The Artistís Inner Vision Tarot - Review by Lee Bursten
Iím more excited by this deck than Iíve been for just about any other deck Iíve seen. What really strikes me about this deck is not that itís a collaborative effort (26 artists produced three cards each), but the degree to which it attains the stated goals of "each card telling its story visually to help make the card meanings clearer to the novice, as well as to be beautiful pieces of artwork."
The artists involved in the project have really gone out of their way to not only vividly and dynamically illustrate the cardsí meanings, but to also find layers and depths of meaning that are usually absent in other decks. Examples include the Six of Wands (by Tracy Cutts), showing a determined-looking woman holding a torch aloft as she runs through a dark, depressing landscape; the Six of Cups (by RicŽ Freeman-Zachery), showing, among other things, a photograph of a child pasted into an elementary-school exercise book; the Ten of Cups (by Connie Houser), showing, besides a happy family, a farmer toiling in the fields, symbolizing the hard work needed to sustain relationships; and Justice (by Connie Houser), showing a woman clasping the scales to her bosom under a moon obscured by clouds, because Justice, according to the accompanying book by project coordinator NoMonet, "is often obscured by clouded emotions."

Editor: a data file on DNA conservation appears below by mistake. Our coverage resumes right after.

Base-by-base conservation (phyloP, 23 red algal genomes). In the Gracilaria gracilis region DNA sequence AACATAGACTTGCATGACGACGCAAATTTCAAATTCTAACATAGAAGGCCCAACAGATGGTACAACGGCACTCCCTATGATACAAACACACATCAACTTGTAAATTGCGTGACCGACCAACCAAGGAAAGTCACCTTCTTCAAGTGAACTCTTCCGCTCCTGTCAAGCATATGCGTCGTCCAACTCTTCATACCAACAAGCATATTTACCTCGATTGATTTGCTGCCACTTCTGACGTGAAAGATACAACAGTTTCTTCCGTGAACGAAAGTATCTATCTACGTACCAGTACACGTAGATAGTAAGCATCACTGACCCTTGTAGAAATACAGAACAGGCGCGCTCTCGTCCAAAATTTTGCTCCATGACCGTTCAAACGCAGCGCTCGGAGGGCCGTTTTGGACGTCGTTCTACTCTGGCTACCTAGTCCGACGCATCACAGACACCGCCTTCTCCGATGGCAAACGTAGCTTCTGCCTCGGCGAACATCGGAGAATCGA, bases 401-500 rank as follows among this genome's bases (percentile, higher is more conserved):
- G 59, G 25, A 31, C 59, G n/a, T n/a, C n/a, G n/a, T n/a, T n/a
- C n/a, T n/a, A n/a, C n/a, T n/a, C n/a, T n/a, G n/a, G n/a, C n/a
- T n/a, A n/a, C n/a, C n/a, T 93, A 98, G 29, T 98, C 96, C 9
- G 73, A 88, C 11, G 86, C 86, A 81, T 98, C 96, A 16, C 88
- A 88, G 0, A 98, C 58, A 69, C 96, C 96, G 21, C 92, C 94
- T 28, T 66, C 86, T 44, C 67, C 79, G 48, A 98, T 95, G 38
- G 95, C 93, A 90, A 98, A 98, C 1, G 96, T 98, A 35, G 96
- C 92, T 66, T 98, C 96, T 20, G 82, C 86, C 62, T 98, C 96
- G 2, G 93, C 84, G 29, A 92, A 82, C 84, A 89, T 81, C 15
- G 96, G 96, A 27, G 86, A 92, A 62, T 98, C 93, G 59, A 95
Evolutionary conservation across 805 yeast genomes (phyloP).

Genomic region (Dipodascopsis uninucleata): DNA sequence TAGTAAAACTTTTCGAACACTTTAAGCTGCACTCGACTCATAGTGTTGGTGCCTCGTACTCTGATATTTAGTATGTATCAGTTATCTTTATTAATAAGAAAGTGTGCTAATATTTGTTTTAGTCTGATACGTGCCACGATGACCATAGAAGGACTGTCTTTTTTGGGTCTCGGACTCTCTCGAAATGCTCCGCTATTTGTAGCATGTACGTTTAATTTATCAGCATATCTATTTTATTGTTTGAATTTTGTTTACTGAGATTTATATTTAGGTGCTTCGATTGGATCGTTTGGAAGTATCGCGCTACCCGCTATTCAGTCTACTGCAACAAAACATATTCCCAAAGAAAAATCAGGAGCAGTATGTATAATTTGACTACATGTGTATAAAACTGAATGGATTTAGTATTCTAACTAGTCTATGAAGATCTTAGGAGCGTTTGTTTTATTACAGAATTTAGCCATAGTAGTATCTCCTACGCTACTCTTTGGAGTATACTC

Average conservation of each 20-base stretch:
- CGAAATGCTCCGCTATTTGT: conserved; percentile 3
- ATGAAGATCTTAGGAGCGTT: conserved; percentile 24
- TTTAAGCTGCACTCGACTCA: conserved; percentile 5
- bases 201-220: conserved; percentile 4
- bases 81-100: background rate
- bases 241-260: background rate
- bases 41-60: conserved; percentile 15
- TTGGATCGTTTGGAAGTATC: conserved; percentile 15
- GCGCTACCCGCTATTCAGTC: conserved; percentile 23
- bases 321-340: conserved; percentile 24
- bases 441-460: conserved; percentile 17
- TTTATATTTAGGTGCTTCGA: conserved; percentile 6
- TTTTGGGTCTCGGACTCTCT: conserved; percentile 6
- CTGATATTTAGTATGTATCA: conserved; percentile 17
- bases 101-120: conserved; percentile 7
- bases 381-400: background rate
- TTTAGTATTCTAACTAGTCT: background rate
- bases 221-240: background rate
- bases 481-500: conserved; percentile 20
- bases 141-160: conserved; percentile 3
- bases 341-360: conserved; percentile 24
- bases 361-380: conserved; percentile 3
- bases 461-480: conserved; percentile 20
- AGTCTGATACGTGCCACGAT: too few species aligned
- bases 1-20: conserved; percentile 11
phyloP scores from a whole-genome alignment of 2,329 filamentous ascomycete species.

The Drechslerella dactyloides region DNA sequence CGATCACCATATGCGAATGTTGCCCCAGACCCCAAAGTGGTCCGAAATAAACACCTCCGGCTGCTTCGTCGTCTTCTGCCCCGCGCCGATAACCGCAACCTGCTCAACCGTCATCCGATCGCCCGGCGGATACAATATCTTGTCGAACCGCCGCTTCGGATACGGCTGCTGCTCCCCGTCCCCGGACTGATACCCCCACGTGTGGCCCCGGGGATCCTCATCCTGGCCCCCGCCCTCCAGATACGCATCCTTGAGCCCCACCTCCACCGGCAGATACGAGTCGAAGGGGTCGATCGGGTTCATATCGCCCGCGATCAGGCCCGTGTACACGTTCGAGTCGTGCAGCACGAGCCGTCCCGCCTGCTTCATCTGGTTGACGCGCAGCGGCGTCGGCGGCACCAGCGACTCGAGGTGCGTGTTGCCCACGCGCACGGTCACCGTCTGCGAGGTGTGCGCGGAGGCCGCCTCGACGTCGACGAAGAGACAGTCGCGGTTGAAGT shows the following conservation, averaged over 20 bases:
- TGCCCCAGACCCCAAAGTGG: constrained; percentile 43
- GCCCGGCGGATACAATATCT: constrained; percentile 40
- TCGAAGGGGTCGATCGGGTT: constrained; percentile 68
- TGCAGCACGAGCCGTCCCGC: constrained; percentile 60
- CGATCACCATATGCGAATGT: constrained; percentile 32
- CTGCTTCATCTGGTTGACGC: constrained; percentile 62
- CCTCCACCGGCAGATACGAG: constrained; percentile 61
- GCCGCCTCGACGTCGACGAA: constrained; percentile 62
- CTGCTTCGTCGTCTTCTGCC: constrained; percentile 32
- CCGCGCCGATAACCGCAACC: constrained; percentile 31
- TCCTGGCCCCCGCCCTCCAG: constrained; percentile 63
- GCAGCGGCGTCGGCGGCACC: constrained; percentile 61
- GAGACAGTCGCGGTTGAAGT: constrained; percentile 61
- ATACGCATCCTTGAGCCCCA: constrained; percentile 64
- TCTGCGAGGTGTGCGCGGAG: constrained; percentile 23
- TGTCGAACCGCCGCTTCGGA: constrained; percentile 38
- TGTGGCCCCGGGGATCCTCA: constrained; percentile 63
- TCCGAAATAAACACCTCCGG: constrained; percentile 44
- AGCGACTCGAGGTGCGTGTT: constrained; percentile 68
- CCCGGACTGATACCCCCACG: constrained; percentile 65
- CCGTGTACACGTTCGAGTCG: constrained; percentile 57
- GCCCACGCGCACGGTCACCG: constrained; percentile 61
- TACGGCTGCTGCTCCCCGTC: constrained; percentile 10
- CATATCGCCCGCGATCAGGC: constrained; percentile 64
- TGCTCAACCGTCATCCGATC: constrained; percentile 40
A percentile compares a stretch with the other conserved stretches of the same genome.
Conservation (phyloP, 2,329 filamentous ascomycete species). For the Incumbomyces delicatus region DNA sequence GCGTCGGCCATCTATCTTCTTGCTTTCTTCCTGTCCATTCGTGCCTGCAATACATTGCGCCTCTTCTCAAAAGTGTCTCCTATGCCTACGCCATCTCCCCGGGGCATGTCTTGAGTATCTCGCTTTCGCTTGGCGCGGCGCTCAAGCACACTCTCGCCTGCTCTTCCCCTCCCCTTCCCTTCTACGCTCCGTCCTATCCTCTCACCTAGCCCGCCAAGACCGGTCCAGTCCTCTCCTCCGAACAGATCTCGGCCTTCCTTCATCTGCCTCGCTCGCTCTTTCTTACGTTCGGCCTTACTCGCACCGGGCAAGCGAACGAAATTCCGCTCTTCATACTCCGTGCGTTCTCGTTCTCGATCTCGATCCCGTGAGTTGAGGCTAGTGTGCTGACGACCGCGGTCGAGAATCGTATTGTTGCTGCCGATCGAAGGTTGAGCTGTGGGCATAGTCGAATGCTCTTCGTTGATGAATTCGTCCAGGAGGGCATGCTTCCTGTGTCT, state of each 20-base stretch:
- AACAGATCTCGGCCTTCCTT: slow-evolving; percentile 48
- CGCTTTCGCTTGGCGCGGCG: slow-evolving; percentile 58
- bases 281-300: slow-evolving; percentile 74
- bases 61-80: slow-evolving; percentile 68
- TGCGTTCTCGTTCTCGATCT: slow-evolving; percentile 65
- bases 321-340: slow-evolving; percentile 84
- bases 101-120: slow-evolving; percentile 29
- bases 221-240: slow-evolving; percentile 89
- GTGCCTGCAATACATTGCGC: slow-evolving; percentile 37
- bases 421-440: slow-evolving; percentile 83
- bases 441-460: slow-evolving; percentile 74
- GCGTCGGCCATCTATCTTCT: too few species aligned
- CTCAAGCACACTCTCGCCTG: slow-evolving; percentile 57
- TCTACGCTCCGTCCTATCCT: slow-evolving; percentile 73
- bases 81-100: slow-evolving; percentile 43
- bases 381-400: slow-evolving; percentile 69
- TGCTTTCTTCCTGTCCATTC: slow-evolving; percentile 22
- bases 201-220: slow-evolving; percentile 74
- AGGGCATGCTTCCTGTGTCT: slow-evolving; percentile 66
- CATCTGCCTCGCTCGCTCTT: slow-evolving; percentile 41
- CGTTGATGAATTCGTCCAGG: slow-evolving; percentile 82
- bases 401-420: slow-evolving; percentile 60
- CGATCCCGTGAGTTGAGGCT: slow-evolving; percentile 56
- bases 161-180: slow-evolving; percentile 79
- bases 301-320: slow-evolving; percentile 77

I find the variety of styles and approaches to be quite refreshing, and it prevents me from getting bored as I do with so many other decks (which is probably a reflection of my own short attention span rather than faults in the decks themselves). Some of the cards are complex collages somewhat resembling Voyager in style (like the aforementioned Ten of Cups and Six of Cups). Some cards are quite simple, like the Seven of Cups (by Keely Barham), a beautiful card constructed of fabric, showing seven differently-colored cups glowing against a background of dark hills; or the admirably simple Hierophant (by Becky Ericsen), containing a face, a hand raised in blessing, and two acolytes. The addition of a third eye on the face is a masterful touch.